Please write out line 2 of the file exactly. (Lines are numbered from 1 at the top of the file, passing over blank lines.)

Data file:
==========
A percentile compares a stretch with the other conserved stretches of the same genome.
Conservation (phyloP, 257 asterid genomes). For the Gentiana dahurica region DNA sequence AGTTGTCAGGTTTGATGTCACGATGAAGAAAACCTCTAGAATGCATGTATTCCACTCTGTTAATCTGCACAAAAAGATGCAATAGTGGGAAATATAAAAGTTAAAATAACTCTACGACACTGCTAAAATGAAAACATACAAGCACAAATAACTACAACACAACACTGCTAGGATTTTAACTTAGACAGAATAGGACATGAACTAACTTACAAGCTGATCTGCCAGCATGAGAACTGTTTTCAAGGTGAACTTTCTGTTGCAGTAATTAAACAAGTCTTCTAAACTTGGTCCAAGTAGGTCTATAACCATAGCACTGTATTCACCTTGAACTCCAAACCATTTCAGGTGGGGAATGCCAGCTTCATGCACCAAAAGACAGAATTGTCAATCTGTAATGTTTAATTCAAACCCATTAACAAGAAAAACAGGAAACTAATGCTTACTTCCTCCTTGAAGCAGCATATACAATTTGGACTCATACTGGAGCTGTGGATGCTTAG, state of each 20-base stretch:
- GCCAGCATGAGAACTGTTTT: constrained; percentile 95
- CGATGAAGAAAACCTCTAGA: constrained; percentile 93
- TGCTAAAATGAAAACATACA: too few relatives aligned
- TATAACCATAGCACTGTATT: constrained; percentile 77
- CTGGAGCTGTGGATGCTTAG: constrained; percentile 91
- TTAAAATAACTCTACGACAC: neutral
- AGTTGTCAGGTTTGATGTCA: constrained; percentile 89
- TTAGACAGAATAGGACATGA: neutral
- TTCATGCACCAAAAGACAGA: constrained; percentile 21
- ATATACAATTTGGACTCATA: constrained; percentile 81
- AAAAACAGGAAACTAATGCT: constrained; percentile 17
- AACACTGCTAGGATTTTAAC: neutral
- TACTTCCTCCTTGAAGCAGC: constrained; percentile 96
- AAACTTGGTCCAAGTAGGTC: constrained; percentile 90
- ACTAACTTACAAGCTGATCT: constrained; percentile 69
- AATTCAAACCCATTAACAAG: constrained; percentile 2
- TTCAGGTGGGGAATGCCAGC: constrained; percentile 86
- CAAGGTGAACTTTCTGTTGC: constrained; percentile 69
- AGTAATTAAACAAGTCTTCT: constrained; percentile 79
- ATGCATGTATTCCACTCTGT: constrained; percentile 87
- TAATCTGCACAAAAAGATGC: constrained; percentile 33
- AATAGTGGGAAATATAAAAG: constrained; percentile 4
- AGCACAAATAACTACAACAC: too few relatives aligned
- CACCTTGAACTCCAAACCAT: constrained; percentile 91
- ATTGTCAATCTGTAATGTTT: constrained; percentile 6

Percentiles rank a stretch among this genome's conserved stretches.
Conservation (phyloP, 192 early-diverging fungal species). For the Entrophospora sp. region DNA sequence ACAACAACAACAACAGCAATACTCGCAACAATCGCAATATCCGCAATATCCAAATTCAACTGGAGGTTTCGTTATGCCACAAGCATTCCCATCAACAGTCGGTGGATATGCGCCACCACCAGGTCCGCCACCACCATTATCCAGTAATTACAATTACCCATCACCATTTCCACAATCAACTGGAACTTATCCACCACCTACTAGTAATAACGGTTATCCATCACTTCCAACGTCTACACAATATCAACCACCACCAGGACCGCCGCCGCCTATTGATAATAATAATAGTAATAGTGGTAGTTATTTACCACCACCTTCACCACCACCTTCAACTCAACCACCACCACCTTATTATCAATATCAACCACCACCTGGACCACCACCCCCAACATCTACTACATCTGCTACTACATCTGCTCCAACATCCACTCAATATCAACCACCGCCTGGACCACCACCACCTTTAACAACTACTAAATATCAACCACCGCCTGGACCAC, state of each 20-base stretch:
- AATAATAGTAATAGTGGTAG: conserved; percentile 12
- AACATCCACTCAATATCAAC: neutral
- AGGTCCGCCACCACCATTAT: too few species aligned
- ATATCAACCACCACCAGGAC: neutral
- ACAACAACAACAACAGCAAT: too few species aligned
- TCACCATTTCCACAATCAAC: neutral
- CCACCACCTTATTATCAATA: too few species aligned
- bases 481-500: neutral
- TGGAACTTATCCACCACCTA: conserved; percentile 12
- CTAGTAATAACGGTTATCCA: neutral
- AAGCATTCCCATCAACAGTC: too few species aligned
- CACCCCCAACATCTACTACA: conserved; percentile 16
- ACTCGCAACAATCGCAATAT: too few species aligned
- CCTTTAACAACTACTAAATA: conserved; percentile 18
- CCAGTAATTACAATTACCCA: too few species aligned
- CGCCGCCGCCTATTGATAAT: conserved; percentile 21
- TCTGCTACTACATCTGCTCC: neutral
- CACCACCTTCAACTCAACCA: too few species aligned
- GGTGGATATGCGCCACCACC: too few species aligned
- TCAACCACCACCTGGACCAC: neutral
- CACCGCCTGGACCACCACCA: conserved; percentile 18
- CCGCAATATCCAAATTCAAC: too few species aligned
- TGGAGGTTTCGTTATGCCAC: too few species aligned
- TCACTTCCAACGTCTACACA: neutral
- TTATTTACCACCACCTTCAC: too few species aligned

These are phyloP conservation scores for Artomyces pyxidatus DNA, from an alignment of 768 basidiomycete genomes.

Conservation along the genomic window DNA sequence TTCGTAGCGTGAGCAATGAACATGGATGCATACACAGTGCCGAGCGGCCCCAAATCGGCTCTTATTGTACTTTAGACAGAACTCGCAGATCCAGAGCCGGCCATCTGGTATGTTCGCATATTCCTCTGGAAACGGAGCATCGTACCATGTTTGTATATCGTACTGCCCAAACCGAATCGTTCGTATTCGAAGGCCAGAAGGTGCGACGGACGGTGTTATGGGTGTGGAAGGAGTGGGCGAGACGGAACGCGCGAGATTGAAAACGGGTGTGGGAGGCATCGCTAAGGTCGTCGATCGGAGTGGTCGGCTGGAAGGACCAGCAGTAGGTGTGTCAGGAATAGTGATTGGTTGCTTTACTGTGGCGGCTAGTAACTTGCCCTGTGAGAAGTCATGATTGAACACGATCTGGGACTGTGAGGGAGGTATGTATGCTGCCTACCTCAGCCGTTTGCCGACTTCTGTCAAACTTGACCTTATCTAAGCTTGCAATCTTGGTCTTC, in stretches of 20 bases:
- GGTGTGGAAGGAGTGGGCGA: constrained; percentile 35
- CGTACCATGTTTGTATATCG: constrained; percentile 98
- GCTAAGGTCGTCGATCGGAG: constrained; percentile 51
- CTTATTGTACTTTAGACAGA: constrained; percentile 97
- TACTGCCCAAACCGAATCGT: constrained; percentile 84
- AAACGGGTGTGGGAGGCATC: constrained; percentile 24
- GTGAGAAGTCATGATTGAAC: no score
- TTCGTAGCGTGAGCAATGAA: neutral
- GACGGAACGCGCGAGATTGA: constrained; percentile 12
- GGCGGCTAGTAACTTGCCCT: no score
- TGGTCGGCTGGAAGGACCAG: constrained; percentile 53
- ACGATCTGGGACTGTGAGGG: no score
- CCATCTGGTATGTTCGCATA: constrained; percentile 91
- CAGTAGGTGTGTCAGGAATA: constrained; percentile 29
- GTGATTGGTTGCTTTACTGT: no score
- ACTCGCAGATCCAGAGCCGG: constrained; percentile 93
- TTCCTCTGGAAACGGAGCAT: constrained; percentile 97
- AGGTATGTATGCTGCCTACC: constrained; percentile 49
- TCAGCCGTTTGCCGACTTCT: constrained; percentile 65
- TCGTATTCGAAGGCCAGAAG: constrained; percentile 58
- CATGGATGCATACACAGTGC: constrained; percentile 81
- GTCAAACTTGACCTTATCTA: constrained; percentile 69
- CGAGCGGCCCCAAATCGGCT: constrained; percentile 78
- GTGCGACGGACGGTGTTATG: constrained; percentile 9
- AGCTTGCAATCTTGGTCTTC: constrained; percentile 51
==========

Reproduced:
Conservation (phyloP, 257 asterid genomes). For the Gentiana dahurica region DNA sequence AGTTGTCAGGTTTGATGTCACGATGAAGAAAACCTCTAGAATGCATGTATTCCACTCTGTTAATCTGCACAAAAAGATGCAATAGTGGGAAATATAAAAGTTAAAATAACTCTACGACACTGCTAAAATGAAAACATACAAGCACAAATAACTACAACACAACACTGCTAGGATTTTAACTTAGACAGAATAGGACATGAACTAACTTACAAGCTGATCTGCCAGCATGAGAACTGTTTTCAAGGTGAACTTTCTGTTGCAGTAATTAAACAAGTCTTCTAAACTTGGTCCAAGTAGGTCTATAACCATAGCACTGTATTCACCTTGAACTCCAAACCATTTCAGGTGGGGAATGCCAGCTTCATGCACCAAAAGACAGAATTGTCAATCTGTAATGTTTAATTCAAACCCATTAACAAGAAAAACAGGAAACTAATGCTTACTTCCTCCTTGAAGCAGCATATACAATTTGGACTCATACTGGAGCTGTGGATGCTTAG, state of each 20-base stretch: